Photographed by Bette Jackson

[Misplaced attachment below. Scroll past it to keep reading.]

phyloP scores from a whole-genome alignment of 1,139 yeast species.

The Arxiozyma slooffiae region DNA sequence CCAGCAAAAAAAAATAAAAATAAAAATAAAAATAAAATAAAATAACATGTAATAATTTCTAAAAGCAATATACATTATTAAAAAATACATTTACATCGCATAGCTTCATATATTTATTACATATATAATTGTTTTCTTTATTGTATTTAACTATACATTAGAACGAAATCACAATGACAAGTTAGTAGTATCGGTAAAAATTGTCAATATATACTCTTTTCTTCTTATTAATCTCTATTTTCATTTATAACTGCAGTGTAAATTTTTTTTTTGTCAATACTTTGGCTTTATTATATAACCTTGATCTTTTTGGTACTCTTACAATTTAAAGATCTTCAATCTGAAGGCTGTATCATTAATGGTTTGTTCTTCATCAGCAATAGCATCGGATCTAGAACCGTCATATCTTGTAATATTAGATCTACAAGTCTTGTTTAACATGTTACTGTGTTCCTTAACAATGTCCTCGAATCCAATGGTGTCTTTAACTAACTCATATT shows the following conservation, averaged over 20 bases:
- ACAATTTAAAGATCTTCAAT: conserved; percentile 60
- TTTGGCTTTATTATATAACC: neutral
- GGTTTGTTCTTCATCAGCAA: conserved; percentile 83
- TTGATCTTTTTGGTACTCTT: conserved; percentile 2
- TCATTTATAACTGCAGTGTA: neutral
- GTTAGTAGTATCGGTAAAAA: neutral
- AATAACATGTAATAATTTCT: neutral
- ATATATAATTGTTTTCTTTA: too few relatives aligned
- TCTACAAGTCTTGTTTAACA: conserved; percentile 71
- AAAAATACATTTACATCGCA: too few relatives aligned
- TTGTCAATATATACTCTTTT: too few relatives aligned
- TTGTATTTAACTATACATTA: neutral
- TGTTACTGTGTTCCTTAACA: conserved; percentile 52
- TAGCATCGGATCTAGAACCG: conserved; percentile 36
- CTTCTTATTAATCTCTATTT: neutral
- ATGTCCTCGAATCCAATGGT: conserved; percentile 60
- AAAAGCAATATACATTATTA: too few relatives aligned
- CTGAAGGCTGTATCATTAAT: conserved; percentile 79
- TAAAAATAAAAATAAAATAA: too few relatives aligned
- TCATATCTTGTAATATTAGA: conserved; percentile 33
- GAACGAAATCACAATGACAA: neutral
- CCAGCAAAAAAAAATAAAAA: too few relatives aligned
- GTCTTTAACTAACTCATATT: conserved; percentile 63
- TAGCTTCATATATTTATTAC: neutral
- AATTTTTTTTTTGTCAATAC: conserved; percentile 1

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Hi, I'm Dr. Jerry Jackson, out with the wild things. The large bronzed somewhat tank-like horseshoe crab can be seen at almost anytime of year along Florida beaches. It's a creature of shallow waters and estuaries where it uses the front of its horseshoe-shaped hard shell to plow through the sand and muck at the bottom in search of food. The favorite foods of horseshoe crabs are small clams and worms and it burrows in search of them, feeding as it moves. Most of the horseshoe crab's feeding is done at night under cover of darkness, but they sometimes feed at any time of day. Horseshoe crabs have no jaws, but literally tear their prey into tiny pieces with leg-like appendages, passing the pieces back as the animal moves into a forest of bristles that trap the pieces and funnel them into the crab's mouth. Feeding requires movement of the legs, thus giving new meaning to the old phrase '”Eat and run”. Once inside the horseshoe crab's digestive system, muscle action and bits of sand in its gizzard further reduce the food to digestible size. Although horseshoe crabs will eat larval clams and oysters, their numbers are not sufficient to cause problems.'With the Wild Things' is produced at the Whitaker Center in the College of Arts and Sciences at Florida Gulf Coast University. For 'The Wild Things', I'm Dr. Jerry Jackson.